Trump supporters mounted a motorcade across the New York City region on Sunday, waving flags and cheering for the president while clogging traffic on key arteries
Vehicles with Trump flags halted traffic on Sunday on the Garden State Parkway in New Jersey and jammed the Mario M Cuomo Bridge between Tarrytown and Nyack, New York.
Another pro-Trump convoy in Virginia ended in a tense shouting match with protesters as it approached a statue of Robert E Lee in Richmond, reports the New York Times.
In Georgia, a rally for Democrats was canceled shortly before it was scheduled to begin on Sunday, with organizers worried about what they feared would be a "large militia presence" drawn by President Trump's own event nearby.
As America races toward Election Day, the tensions and acrimony surrounding an extraordinarily divisive campaign, coming on the heels of a summer of protests and racial unrest, are bleeding into everyday life and adding further uncertainty to an electoral process in which Trump has not committed to a peaceful transfer of power.
The incidents came a day after a group of Trump supporters in Texas, driving trucks and waving Trump flags, surrounded and slowed a Biden-Harris campaign bus as it drove on Interstate 35, leading to the cancellation of two planned rallies.
The FBI confirmed on Sunday that it was investigating the incident.
On Saturday, President Trump tweeted a video of the incident with a message, "I love Texas!"
After the FBI announced it was investigating, he tweeted again, saying: "In my opinion, these patriots did nothing wrong," and instead "the FBI & Justice should be investigating the terrorists, anarchists, and agitators of ANTIFA."
In Graham, NC, a get-out-the vote rally on Saturday ended with police using pepper spray on some participants, including young children, and making numerous arrests. Organizers of the rally called it flagrant voter suppression.
"These people are afraid," the Rev. Gregory B Drumwright, his eyes still burning, said as he assailed the police action in Graham.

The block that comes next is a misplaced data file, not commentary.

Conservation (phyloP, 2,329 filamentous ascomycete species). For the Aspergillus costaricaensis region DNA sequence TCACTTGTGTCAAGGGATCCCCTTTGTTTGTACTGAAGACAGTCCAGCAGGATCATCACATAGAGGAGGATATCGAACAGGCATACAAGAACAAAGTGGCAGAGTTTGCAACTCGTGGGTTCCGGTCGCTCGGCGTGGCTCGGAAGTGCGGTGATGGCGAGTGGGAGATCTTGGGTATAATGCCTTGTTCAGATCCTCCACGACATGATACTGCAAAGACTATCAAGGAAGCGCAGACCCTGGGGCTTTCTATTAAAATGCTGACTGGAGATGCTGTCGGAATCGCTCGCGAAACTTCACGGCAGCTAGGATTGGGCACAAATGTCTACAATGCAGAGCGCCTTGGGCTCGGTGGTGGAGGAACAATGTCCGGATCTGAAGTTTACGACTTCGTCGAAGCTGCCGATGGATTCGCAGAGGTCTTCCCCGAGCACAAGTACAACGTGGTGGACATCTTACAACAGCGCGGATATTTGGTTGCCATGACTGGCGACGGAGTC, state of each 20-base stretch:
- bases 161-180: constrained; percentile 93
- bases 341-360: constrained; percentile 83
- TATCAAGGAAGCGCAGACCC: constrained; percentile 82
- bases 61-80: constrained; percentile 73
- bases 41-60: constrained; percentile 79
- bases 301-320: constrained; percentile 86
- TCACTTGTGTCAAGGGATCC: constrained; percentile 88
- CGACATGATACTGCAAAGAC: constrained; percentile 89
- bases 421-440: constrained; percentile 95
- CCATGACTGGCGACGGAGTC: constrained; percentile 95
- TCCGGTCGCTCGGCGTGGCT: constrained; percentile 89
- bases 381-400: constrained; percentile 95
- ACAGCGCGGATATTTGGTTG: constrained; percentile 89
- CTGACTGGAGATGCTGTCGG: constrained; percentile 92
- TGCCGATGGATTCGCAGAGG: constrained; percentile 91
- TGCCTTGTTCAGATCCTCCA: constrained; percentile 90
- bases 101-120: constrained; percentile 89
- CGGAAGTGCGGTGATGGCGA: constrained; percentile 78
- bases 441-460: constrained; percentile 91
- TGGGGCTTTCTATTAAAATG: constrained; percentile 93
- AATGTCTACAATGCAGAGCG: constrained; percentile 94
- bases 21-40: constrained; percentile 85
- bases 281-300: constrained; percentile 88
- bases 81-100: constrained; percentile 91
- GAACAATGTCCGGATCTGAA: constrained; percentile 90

"There's a climate of fear around this."
Those were just the incidents that were caught on video. Kristen Clarke executive director of the Lawyers' Committee for Civil Rights Under Law, a voting rights group, said there had been many more. The group settled a lawsuit last month against officials in Graham who they accused of violating the First Amendment rights of protesters.
"We are very concerned about groups lurking and trying to intimidate voters in particular communities," Clarke said.
Her group's election protection hotline received calls from nearly a dozen counties in Florida just over the past week, she said, reporting individuals or groups harassing voters at the polls.
"We want voters to know these sporadic incidents are being addressed, and we want them to be able to cast their ballot," Clarke added.
Law enforcement authorities are increasingly worried, too — not just about what they have already seen, but also about what has been threatened, especially online.
Most of the internet threats have not migrated to the nation's streets, according to a senior law enforcement official who has reviewed Homeland Security Department bulletins and warnings as well as online activity from instigators on the political right and left. But law enforcement officials fear that online posts by instigators could materialize into violent acts.
Trump supporters mounted a motorcade across the New York City region on Sunday, waving flags and cheering for the president while clogging traffic on key arteries.
The supporters were spotted crossing the Mario M Cuomo Bridge over the Hudson River in the city's northern suburbs and bringing the busy Garden State Parkway in New Jersey at least partly to a standstill.
Officials in New Jersey told a local newspaper that the motorcade stopped near the Cheesequake Service Area — about 30 miles outside New York City — and "backed traffic up for about five miles."
Supporters waved Trump flags, leaned out of their vehicles wearing "Make America Great Again" hats and honked and cheered.
The Mario M Cuomo Bridge might have been a symbolic target for Republicans — it is named for the deceased father of Governor Andrew M Cuomo, a Democrat who has quarreled frequently with President Trump.